The collection’s theme of “contexts” is approached innovatively in “1641 in a Colonial Context” by Nicholas Canny, who utilizes this opportunity to revisit the long-standing question of Early Modern Ireland’s status as kingdom or colony. He tackles the question by considering the Rising’s representation in John Temple’s 1646 Irish Rebellion, affording Canny the further opportunity to revisit previous discussions of Elizabethan representations of the Irish, notably D.B. Quinn’s. He concludes concretely that Temple purposefully deployed a colonial context to serve his (mis)representation of events. Canny argues that whereas early seventeenth-century discussions of Ireland attributed its problems to Catholicism and its attachment to larger European threats, Temple revived Elizabethan and indeed medieval representations of the Irish as barbaric in order to justify “a fresh phase of colonization” enacted through “extreme measures … that involved the curtailment of fundamental rights” (66), a conclusion reinforced by comparison to another colonial text addressing North America, Edward Waterhouse’s 1622 A Declaration of the State of the Colony and Affairs in Virginia.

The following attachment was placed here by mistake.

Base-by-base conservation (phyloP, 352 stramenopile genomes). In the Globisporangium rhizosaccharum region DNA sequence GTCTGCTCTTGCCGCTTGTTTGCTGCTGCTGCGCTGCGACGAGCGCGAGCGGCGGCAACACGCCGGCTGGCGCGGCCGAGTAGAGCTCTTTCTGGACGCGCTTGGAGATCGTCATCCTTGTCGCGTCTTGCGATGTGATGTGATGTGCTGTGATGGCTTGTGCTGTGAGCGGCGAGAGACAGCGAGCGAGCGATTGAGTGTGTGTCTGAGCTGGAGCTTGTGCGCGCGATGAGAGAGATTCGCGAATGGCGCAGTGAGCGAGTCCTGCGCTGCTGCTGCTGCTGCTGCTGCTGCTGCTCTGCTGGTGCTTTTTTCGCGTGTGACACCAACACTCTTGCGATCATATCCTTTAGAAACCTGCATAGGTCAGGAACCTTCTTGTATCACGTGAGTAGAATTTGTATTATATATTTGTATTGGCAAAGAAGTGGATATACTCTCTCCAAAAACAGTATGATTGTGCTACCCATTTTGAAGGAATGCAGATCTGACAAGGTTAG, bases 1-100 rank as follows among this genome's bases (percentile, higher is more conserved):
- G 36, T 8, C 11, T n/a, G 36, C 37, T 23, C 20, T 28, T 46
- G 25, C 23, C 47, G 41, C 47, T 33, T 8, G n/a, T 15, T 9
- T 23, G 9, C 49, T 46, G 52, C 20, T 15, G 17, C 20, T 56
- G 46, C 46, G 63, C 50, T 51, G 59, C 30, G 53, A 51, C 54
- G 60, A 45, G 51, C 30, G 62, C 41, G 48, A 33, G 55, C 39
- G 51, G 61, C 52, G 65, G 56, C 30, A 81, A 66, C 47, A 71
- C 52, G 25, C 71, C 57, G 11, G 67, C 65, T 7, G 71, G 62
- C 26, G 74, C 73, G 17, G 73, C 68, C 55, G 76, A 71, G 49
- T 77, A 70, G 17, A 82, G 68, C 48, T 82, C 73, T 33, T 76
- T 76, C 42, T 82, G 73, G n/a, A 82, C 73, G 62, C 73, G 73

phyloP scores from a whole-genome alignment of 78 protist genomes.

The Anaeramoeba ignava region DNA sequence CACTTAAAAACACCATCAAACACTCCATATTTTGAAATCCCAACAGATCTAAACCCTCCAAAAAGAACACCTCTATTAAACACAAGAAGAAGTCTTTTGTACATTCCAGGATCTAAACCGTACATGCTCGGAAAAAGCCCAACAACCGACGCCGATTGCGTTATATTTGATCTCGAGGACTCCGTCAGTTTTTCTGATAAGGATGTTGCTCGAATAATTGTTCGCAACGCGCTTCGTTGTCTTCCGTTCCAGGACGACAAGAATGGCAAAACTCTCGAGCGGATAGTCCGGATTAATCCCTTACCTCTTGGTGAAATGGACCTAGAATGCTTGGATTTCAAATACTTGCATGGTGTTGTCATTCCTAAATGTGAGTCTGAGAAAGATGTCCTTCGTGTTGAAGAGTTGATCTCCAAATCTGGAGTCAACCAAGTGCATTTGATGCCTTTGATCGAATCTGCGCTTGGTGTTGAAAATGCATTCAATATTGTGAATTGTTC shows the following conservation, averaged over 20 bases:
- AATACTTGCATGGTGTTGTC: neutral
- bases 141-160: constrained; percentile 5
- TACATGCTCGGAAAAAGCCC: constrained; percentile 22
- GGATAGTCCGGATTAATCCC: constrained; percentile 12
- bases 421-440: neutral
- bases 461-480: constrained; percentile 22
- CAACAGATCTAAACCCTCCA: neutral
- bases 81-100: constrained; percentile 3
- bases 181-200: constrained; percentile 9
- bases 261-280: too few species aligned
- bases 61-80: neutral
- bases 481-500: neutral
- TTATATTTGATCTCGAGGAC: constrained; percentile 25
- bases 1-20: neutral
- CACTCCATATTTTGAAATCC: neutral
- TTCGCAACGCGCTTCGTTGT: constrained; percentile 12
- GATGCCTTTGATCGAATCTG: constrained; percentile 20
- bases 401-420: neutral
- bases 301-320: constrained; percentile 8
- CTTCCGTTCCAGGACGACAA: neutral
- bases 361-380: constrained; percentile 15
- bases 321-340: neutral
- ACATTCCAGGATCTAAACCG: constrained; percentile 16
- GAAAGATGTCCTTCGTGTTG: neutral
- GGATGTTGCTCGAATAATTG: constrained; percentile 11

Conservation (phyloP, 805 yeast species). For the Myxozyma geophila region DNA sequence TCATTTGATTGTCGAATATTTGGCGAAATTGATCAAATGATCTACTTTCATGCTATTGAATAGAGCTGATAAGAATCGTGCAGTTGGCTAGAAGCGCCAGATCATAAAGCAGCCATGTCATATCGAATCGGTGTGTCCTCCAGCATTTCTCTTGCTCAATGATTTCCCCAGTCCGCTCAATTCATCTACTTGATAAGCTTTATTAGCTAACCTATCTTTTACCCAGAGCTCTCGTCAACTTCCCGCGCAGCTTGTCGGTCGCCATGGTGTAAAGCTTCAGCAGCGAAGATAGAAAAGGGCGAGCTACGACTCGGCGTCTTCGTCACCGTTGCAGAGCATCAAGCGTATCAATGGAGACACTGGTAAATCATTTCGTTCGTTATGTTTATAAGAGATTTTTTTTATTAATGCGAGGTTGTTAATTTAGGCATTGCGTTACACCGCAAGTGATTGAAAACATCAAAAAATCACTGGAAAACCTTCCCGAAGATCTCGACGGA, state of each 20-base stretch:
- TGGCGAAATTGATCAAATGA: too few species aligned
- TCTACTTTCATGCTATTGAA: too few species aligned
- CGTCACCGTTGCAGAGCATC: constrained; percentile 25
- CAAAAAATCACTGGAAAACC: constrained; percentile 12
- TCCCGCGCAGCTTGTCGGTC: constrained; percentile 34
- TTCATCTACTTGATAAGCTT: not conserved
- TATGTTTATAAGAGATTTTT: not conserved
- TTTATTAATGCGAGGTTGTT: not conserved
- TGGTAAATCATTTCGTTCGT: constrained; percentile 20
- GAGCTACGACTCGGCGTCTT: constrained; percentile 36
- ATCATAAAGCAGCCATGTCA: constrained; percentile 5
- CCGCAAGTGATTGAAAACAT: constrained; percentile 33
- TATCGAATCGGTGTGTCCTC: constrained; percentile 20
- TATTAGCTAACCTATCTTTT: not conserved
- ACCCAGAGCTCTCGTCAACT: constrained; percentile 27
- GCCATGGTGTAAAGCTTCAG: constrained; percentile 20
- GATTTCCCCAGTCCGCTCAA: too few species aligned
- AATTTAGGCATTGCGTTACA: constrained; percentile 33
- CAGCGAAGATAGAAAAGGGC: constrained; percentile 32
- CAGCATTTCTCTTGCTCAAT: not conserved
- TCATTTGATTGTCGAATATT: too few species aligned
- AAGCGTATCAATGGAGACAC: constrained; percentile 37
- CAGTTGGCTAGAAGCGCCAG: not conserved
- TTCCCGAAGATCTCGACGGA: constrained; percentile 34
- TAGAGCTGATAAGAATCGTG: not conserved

Rhetorically-charged representations of events in Ireland emanating from English writers and presses have dominated studies of the Rising. Hiram Morgan’s essay is thus most welcome in providing a much-needed corollary to those reports in his consideration of Spanish and Portuguese publications. “News from Ireland: Catalan, Portuguese and Castilian Pamphlets on the Confederate War in Ireland” surveys a series of items from presses in Barcelona, Lisbon and Castile, significant in their content and understudied by Irish historians because they survive only in Spanish and Portuguese archives. Although there would have been demand for news from Ireland by exiles in these regions, Morgan finds that interest in Irish events was also internally-driven, a function of commerce and politics, both foreign and domestic, particularly in Castile. Importantly, Morgan closes by calling for greater study of other continental news, which stands to contribute substantially, as these do, to a broader base of information from which to assess more comprehensively the reception, reporting and impact elsewhere of events in Ireland.